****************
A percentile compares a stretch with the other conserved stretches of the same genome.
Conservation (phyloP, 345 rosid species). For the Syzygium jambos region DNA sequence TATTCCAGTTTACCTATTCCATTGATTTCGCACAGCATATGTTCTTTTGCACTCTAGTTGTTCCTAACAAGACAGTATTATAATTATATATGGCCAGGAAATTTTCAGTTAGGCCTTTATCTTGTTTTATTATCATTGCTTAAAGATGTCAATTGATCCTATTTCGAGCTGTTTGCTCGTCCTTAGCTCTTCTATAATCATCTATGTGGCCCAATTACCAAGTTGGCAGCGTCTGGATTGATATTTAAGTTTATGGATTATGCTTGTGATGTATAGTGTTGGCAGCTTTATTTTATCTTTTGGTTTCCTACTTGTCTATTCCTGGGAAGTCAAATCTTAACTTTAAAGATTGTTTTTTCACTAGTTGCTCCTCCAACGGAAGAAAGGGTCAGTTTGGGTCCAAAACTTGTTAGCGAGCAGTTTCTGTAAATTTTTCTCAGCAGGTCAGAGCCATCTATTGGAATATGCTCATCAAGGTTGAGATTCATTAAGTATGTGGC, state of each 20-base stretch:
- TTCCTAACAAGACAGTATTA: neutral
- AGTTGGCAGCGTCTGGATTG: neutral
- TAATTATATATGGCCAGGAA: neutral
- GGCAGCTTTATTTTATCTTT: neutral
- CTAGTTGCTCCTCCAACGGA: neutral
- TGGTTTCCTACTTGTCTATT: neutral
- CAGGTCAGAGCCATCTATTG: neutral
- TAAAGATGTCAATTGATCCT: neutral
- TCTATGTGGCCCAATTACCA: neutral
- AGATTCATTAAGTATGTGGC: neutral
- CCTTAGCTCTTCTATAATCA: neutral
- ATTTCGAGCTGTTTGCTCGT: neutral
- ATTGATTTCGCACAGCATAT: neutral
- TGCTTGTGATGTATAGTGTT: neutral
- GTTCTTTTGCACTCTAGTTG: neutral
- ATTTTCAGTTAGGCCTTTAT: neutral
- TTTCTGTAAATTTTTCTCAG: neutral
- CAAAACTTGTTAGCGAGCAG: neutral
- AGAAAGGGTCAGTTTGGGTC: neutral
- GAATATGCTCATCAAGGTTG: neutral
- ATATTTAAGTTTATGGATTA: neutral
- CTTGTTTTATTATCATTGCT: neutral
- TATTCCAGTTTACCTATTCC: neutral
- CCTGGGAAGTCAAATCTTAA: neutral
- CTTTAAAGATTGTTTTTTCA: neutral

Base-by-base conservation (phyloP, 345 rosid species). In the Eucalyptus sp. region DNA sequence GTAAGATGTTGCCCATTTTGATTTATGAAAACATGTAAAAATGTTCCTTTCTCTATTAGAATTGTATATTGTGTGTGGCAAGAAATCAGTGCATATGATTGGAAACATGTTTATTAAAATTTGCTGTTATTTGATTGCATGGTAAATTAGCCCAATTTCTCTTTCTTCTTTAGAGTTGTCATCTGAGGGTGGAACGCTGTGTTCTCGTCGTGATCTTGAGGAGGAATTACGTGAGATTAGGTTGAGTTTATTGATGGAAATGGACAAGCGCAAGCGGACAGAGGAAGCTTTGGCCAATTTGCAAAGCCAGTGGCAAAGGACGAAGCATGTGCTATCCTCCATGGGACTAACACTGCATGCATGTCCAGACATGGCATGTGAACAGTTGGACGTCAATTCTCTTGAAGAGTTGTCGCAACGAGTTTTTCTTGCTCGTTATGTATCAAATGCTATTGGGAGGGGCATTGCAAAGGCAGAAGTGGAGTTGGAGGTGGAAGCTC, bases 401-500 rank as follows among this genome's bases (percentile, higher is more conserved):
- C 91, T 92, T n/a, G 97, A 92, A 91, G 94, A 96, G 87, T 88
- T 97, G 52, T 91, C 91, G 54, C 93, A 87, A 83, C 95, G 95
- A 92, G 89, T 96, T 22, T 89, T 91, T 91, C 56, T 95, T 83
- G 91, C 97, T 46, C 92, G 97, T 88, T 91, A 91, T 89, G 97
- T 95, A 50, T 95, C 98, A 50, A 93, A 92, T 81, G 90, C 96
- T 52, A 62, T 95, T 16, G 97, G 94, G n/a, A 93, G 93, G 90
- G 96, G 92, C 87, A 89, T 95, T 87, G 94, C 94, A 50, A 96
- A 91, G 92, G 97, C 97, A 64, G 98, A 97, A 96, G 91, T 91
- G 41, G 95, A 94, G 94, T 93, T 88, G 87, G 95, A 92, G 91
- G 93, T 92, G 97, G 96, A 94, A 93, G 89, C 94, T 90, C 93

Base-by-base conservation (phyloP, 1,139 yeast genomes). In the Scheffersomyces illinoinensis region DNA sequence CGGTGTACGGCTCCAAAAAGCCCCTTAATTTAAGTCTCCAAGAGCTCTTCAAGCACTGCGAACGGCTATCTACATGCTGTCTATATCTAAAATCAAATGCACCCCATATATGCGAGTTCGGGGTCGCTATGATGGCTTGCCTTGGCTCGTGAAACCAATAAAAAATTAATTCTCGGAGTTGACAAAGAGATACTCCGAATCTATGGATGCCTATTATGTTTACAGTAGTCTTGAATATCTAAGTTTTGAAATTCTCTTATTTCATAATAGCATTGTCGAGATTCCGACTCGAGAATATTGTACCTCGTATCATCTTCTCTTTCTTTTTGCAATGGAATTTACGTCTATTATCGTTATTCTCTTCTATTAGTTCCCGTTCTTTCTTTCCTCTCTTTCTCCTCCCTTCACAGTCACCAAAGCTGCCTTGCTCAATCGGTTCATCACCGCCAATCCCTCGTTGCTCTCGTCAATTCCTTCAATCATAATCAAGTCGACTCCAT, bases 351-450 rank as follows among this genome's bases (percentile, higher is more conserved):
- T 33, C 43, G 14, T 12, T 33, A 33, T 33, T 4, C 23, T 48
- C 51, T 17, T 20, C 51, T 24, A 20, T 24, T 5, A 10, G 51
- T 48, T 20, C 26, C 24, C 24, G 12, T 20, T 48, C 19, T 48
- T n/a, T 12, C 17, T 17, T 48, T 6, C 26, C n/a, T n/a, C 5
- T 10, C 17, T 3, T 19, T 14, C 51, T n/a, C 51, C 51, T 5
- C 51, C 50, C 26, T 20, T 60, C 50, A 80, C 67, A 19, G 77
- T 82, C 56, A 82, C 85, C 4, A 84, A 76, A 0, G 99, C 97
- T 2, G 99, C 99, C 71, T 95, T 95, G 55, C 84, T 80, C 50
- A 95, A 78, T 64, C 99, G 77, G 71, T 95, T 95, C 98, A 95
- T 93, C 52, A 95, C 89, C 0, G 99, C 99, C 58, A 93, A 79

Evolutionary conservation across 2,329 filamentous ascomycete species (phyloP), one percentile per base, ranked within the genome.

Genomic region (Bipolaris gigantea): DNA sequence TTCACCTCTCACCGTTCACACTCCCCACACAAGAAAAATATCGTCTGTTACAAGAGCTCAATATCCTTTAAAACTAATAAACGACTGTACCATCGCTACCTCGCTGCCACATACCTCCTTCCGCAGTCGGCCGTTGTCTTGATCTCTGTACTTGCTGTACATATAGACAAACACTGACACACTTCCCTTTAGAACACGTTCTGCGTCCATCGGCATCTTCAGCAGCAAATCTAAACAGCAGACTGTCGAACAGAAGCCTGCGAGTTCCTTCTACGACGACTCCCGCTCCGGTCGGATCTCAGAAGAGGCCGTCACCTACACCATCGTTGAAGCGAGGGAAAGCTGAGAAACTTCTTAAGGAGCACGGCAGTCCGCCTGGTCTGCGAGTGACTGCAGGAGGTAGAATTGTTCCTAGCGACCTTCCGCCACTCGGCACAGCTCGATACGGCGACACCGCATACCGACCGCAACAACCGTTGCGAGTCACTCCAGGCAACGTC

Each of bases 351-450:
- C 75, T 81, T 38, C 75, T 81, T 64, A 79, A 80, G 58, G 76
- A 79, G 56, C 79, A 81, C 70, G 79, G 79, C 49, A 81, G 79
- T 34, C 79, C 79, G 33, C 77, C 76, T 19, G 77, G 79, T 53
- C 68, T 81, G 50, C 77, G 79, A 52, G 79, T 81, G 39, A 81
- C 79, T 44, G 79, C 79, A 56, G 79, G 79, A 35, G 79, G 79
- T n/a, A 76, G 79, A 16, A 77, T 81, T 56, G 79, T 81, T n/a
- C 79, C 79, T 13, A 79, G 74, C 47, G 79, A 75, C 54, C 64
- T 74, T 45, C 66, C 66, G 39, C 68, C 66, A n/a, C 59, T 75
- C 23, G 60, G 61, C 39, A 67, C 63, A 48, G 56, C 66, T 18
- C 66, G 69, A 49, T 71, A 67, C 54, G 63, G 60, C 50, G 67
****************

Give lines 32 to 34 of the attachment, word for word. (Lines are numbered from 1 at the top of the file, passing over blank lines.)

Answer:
- G 91, C 97, T 46, C 92, G 97, T 88, T 91, A 91, T 89, G 97
- T 95, A 50, T 95, C 98, A 50, A 93, A 92, T 81, G 90, C 96
- T 52, A 62, T 95, T 16, G 97, G 94, G n/a, A 93, G 93, G 90